First anniversary of the anti-Trade Union Act

30 January 2018

(as featured in the ASLEF Journal, February 2018)

It's the  first anniversary next month of the Tories’ Trade Union Act (2016)being in operation. Just to recap, when it went live on 1 March 2017, the most important changes the Act brought in were that for (compulsory) ballots for strikes and industrial action to have a lawful mandate, they must meet the following thresholds: (i) at least half of eligible union members are required to vote, so a minimum turnout is established; and (ii) in a selection of ‘essential’ public services, like transport, there is also the requirement that at least 40% of all those entitled to vote must vote for action (meaning non‐voters are treated as ‘no’ voters).

The Act’s other main measures concerning industrial action are reducing the validity of mandates from being open-ended to six months (unless extended to nine months with the agreement of the affected employer) and increasing the period of notice to employers of action from seven to 14 days.

So has the Trade Union Act 2016 been the disaster for unions that its many critics said it would be?

Although we will not know its full impact on the number of ballots held until the government produces the figures for 2017 this summer, it does not seem that unions have been cowed by the threat of not passing the new thresholds into not holding ballots.

However, there may have been fewer national ballots than might have been expected – with just the CWU, UCU and Unison holding them. Unite, the largest trade union in Britain, seems to be undertaking more ballots than it did previously and the RMT has held as many ballots in 2017 as it did in previous individual years.

But what has been the outcome of these ballots? The overwhelming majority have been won – although there have been a few high profile and damaging failures amongst unions like the RMT, Unison and Unite to pass the new thresholds.

It is for this reason that some unions are using consultative ballots on industrial action prior to holding the statutory ballot. Unions such as the PCS and UCU have used these to identify the areas of strength and weakness of membership (like not voting and voting ‘no’) so that, come the statutory ballot, they can put extra resources into the weaker areas to make sure they win the ballot.

As expected ASLEF had no problems surpassing the thresholds – as highlighted by its ballot results on London Underground, Croydon Tramlink, and Southern.

When we look at when the mandates are implemented, two new features stand out. The first is that many unions are now giving employers notice up front of a whole raft of action – most obviously strike days. Unlike before, when unions would give notice of the first few days of action, they are now giving notice of action for many, many months ahead.

The second is that most unions have moved from predominantly using relatively infrequent one day strikes to strikes lasting many days – and even, in some cases, all‐out strikes. In other cases, when one day strikes are still used, they are concentrated together so that they now pack a much bigger punch.

Both are the result of the reduced mandate length and the increased notice period to employers.

Without unions responding in this way, employers could string out negotiations past the length of the mandate, forcing a re‐ballot, as well as making contingencies to undermine the potency of one‐day strike actions.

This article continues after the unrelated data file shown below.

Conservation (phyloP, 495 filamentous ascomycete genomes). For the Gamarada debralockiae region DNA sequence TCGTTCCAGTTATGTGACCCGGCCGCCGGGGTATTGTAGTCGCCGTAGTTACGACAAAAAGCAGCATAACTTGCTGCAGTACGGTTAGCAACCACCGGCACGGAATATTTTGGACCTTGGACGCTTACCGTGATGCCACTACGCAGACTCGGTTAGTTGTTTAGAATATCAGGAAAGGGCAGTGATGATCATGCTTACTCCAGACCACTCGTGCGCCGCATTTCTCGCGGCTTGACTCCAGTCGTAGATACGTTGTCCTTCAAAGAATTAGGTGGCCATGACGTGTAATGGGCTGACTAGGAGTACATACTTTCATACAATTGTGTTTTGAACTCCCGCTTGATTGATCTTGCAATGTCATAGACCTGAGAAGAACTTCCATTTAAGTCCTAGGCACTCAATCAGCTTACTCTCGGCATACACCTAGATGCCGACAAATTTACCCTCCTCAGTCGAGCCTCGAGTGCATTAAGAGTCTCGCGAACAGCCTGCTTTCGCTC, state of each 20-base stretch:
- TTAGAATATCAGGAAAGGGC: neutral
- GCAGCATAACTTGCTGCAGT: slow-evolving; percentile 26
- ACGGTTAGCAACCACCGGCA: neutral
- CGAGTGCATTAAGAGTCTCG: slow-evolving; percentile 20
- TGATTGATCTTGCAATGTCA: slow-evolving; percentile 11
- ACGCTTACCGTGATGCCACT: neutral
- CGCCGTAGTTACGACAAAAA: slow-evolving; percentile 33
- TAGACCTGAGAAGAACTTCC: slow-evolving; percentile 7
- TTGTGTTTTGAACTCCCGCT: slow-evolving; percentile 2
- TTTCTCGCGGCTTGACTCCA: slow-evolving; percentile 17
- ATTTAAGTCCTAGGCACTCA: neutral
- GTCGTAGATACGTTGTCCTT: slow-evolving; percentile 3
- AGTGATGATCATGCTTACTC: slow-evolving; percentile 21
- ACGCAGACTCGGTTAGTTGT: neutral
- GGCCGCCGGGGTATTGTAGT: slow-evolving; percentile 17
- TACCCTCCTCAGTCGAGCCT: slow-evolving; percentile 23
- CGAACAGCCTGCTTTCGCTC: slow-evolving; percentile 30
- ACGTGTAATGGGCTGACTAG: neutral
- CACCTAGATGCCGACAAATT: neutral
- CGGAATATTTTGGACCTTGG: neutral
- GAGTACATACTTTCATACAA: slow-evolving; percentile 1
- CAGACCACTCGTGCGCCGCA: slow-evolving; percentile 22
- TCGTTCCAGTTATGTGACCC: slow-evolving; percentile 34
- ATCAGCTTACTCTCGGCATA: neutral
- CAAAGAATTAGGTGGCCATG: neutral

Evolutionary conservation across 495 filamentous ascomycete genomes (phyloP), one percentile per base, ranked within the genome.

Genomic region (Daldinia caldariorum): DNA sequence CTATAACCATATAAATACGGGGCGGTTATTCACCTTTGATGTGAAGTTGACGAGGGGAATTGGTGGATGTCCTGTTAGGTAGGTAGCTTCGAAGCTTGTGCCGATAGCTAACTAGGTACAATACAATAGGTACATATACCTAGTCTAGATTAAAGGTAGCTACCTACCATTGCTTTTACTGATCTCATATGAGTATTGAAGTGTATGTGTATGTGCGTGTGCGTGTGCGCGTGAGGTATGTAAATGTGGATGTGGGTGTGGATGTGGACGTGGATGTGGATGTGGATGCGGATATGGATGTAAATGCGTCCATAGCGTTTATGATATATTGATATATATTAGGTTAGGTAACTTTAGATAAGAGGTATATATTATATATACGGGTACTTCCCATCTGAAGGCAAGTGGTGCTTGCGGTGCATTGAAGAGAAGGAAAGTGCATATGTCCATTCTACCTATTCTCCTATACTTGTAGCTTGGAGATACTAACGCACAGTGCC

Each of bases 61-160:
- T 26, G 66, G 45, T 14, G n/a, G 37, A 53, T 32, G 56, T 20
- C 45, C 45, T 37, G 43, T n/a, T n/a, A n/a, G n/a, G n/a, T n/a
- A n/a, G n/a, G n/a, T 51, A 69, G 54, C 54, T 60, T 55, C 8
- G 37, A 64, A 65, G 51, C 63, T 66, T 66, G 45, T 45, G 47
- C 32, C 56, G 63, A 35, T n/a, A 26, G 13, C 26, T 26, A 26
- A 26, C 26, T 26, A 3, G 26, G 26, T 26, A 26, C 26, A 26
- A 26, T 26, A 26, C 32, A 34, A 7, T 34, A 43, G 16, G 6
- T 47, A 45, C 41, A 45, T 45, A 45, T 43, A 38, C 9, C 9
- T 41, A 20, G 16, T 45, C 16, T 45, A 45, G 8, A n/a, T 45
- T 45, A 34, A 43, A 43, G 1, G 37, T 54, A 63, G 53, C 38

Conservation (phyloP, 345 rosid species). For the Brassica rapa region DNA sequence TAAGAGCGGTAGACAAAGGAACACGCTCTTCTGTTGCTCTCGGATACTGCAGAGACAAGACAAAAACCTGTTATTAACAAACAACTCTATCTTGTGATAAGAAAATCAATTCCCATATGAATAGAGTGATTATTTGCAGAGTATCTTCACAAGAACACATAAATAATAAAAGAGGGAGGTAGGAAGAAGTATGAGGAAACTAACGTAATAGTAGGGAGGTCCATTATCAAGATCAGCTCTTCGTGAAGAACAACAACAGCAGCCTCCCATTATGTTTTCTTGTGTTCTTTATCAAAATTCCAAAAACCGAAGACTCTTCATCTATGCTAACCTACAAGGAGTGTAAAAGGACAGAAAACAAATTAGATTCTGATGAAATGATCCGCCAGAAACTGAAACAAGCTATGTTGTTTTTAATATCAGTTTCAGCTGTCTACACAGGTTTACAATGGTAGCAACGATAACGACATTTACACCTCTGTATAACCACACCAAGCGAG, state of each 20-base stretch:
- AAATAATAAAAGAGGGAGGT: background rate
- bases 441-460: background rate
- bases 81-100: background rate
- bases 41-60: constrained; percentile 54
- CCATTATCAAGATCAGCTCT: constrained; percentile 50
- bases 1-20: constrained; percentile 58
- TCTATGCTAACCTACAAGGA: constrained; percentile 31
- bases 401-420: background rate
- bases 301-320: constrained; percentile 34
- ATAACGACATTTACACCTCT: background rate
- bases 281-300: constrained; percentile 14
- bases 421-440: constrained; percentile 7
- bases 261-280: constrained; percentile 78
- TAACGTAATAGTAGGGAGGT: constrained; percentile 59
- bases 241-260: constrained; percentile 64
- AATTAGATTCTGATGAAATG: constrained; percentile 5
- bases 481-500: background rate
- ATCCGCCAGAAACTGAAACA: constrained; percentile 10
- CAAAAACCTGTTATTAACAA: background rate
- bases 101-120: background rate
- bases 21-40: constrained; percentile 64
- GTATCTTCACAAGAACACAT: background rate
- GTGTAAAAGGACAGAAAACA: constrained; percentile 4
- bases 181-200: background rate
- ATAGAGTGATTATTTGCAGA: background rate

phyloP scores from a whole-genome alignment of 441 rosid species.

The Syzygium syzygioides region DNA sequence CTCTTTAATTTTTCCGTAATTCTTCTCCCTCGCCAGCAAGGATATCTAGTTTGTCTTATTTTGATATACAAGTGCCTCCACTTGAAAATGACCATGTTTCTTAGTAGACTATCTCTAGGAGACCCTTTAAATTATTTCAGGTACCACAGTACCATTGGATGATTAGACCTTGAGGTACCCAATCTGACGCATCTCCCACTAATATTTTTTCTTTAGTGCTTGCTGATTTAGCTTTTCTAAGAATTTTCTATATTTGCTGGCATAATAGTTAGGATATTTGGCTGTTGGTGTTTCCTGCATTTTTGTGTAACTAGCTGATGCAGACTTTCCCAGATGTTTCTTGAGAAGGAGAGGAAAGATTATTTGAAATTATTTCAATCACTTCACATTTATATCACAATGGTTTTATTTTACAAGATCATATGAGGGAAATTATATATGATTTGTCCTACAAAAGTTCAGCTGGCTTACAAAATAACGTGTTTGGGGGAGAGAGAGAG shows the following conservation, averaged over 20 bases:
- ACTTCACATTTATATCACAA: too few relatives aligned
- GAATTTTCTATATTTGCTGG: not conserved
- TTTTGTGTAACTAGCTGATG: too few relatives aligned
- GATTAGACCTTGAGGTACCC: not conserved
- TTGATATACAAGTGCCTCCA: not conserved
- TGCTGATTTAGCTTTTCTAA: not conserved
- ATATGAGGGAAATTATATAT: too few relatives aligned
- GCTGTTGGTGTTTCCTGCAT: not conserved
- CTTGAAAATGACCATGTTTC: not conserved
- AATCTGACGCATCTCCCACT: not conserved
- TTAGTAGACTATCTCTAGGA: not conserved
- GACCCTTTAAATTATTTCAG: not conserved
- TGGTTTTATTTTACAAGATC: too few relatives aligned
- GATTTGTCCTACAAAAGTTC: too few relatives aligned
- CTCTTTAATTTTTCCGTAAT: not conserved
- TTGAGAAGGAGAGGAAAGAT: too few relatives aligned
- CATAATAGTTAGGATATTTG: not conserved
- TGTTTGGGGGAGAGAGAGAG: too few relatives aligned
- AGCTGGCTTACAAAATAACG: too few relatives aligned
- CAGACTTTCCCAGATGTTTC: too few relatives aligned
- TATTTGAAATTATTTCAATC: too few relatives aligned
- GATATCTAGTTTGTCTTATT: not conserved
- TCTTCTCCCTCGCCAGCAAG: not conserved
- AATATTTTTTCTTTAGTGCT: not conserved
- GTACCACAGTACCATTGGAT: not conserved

However, it should be said that just having more strike days and longer strikes is no magic panacea for, in a number of cases, like British Airways, Southern Rail, Mears housing maintenance and the Picturehouse cinema chain, strikes have gone on for many, many months.

This heads up the issue of whether the chosen strike tactics are able to not just disrupt but sufficiently disrupt or stop an employer’s operations and to do so at a significant cost to the employer. On the railways, this can be an especially challenging task because some franchises effectively indemnify the employer from losses as a result of strikes.

As with the publication of the statistics on balloting, we will not know the number of strikes for 2017 until this summer so we won’t be able to make a full assessment of the situation until then. That said, the figures we do have for 2017 so far do not suggest much of a change.

It is an irony of the Tories’ Trade Union Act that it has not so far proven to give employers any more leeway to gain injunctions to stop strikes and industrial action than before. The number of injunctions and threats to apply for injunctions in 2017 was pretty much the same as in previous years.

In the one case which specifically related to the new Act – concerning the pilots’ union, BALPA – the judge rejected the argument of the employer, Thomas Cook, that BALPA had not furnished sufficient information to members with the ballot paper.

On picketing, there have been some cases where unions have been cautious about how many sites to have when they could not provide the newly-required picket supervisor. Elsewhere, though, picketing carries on as before – not much used but more than the numbers allowed by the Tory Acts of the 1980s.

It will be interesting to see where we are this time next year when the Trade Union Acthas bedded in more. Certainly, the experience so far is that unions have successfully risen to the challenge and there’s a sense of plus ça change, plus c’est la même chose (‘the more it changes, the more it stays the same’). Because workers will still strike when they have manifest grievances even though unions are still prevented in law from undertaking solidarity action.

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